The woeful economy and high fuel prices have done significant damage to the sport of drag racing.
Perhaps a more serious problem for straight-line fans is the aging of top racers in the NHRA, the nation’s premier drag racing sanctioning body.
Consider this; the two biggest names in drag racing are “Big Daddy” Don Garlits and John Force. Garlits is 79 and Force is 62. Where are the stars of tomorrow?
Many agree the most important measure of a star is the ability to sell tickets. Bring Force to a small eighth-mile track on a Wednesday night, promote it and spectators will fill the stands. What other active racer can make the same claim? Who else is an attraction?
The motorcycle ranks are even more anemic when it comes to star power. Does anyone buy a ticket to see any of the Pro Stock Motorcycle racers?
Of the 84 drivers entered in NHRA’s Norwalk event this past season, 29 were 41-50, 12 were 51-60, and astonishingly, eight were 60 or over.
NASCAR seems to be doing a better job of developing new young stars like Kurt and Kyle Busch, Joey Lagano and Trevor Bayne.
When Force finally retires, the NHRA will be faced with an even greater dilemma than the NBA encountered in the late 90’s when its marquee star, Michael Jordan, walked away from the game. NBA ratings, attendance and revenue suffered.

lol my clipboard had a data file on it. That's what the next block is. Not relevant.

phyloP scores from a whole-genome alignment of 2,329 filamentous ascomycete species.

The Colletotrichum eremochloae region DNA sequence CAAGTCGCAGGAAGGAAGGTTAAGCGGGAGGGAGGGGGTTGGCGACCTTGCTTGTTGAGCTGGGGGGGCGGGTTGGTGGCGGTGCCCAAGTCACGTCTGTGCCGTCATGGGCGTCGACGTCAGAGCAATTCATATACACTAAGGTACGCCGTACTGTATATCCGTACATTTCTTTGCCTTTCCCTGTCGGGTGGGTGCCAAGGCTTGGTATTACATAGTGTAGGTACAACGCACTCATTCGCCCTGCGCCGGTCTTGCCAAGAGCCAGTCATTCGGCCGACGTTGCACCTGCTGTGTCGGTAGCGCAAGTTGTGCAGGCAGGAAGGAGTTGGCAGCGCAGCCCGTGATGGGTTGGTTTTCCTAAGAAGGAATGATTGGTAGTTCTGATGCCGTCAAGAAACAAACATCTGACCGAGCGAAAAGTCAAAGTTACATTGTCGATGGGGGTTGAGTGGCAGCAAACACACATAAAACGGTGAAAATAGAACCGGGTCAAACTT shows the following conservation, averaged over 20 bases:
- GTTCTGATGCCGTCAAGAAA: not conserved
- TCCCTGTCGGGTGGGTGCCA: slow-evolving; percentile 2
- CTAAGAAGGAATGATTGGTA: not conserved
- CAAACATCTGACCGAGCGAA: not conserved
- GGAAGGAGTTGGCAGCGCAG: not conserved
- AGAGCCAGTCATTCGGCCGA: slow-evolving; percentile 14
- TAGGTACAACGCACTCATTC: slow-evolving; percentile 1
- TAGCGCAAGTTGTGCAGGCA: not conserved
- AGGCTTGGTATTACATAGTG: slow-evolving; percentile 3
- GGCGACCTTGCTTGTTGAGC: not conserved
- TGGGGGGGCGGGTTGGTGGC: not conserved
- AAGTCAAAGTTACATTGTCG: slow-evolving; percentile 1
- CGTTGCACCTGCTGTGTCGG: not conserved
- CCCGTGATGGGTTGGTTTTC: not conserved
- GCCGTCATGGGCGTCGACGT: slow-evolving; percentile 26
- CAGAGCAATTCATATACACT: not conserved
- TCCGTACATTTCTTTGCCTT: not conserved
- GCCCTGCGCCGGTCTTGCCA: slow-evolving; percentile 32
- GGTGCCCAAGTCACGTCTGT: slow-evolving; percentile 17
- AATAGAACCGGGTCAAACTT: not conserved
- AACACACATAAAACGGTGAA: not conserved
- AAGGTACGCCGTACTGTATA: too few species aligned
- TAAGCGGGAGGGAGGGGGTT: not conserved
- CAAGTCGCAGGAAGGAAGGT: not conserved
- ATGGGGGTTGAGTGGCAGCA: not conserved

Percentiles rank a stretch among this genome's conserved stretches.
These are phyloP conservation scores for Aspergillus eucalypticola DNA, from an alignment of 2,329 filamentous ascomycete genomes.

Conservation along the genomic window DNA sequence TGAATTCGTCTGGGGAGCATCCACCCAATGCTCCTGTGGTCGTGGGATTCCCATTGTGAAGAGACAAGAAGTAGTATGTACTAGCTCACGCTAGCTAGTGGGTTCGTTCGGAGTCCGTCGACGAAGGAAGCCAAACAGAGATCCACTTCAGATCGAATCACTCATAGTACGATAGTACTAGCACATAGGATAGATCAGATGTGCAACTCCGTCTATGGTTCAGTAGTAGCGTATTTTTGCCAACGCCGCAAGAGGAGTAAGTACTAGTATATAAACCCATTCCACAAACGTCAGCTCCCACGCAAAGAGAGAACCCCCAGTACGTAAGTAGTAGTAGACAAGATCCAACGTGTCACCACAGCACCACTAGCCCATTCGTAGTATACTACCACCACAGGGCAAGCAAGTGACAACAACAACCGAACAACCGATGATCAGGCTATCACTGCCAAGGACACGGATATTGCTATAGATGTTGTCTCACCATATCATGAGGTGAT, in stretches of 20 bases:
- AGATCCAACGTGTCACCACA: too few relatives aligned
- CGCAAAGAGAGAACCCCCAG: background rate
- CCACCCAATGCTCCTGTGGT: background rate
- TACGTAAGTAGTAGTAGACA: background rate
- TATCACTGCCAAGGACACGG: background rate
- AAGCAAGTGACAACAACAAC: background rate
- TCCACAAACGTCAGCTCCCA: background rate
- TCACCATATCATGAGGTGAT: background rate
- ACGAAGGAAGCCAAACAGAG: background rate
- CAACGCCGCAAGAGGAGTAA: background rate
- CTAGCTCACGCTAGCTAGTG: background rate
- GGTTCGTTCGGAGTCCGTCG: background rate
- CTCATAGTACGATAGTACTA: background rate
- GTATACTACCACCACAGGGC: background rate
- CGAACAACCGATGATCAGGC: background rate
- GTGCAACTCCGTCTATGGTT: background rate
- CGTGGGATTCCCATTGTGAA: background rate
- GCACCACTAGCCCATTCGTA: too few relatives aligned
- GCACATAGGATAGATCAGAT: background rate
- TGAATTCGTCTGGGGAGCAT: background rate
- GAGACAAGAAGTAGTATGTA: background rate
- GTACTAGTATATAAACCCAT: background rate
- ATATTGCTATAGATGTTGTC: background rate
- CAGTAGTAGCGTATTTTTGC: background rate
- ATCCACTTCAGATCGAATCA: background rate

However, the NBA had the advantage of a much larger and younger fan base and a huge talent pool to draw potential new stars. Kids aren’t down on the corner practicing their reaction times, they’re shooting hoops.
The “Fast and Furious” import scene which flourished in the early 2000s is all but dead. NOPI and NHRA Explode are gone.
At nostalgia car shows, older gentlemen stare for hours at iconic and classic vehicles like the Stone Woods and Cook Willys coupe. They reminisce about how they used to build toy models of the vehicle as children. Are any of today’s kids building Spencer Massey or Antron Brown model dragsters?
NHRA’s telecasts have to become more gripping and captivating. Aside from Force, nitro racing is NHRA’s greatest attraction. Unfortunately, nitro racing doesn’t carry over well on TV – you can’t feel it, you can’t smell it.
The most alarming question is; if NHRA continues to age and decline in popularity, what is the future of the organization and the sport?
To survive and prosper, NHRA must find a way to reinvent itself, to somehow generate interest in the sport by young men and women. The NHRA must develop compelling young stars and television shows.
What is your solution or take on this dilemma? Leave a comment below.